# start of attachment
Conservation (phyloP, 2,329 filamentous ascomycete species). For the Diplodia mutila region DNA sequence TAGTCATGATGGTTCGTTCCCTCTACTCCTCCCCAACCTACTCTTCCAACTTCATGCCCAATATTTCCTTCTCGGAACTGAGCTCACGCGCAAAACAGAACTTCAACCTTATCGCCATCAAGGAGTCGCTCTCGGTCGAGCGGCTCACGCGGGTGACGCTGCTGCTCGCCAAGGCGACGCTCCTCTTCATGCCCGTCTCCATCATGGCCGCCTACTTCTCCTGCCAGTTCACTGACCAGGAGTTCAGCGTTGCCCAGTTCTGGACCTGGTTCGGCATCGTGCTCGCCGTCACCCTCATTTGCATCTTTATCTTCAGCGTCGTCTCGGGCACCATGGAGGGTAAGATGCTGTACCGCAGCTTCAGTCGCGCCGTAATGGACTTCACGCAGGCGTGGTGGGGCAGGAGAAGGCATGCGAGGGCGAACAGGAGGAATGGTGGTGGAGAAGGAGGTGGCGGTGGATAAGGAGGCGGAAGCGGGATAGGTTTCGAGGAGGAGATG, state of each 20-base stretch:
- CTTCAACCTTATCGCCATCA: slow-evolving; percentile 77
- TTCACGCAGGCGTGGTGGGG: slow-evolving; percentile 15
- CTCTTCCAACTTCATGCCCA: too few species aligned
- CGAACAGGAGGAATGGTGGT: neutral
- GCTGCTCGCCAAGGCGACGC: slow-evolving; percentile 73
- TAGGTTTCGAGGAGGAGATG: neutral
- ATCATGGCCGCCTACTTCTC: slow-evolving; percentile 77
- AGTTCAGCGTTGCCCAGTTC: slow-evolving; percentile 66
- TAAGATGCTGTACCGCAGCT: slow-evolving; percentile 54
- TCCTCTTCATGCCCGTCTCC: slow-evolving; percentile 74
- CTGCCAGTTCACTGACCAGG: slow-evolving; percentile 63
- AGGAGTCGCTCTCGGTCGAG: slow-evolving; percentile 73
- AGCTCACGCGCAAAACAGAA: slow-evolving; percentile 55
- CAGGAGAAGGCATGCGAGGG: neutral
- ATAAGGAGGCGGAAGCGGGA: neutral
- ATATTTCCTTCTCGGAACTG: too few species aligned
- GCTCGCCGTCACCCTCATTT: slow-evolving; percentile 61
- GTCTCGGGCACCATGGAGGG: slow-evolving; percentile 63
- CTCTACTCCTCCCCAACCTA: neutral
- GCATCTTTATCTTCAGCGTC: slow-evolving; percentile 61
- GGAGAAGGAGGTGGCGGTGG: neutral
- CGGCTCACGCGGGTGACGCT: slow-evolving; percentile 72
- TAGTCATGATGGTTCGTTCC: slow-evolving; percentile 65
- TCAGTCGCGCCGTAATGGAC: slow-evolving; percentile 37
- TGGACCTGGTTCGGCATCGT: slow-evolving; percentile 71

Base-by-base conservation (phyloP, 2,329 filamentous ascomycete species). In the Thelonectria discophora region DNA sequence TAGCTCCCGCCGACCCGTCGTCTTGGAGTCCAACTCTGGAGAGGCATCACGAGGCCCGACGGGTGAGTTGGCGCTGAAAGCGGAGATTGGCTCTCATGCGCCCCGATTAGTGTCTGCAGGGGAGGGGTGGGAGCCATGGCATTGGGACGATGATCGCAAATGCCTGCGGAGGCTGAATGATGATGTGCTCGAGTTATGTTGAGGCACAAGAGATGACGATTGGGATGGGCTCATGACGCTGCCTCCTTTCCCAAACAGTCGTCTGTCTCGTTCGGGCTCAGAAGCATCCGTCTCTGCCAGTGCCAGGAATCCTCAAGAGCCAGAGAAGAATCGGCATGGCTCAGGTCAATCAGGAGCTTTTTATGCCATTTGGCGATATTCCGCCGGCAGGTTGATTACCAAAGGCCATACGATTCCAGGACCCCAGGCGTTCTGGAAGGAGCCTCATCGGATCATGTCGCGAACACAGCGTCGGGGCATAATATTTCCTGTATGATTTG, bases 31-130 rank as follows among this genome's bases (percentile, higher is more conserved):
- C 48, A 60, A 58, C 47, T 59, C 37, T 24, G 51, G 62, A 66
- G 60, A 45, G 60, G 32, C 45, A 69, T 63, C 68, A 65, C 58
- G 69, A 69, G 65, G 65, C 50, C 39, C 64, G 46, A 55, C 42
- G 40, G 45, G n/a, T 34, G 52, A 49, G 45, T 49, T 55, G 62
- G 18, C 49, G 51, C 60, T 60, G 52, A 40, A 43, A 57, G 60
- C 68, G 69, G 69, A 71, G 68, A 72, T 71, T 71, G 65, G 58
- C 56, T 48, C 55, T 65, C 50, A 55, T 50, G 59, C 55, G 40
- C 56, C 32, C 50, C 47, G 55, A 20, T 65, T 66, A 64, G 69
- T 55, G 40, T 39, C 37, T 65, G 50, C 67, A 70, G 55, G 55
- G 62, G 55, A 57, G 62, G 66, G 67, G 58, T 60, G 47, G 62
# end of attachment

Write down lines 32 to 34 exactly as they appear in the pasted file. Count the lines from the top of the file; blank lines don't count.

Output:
- G 18, C 49, G 51, C 60, T 60, G 52, A 40, A 43, A 57, G 60
- C 68, G 69, G 69, A 71, G 68, A 72, T 71, T 71, G 65, G 58
- C 56, T 48, C 55, T 65, C 50, A 55, T 50, G 59, C 55, G 40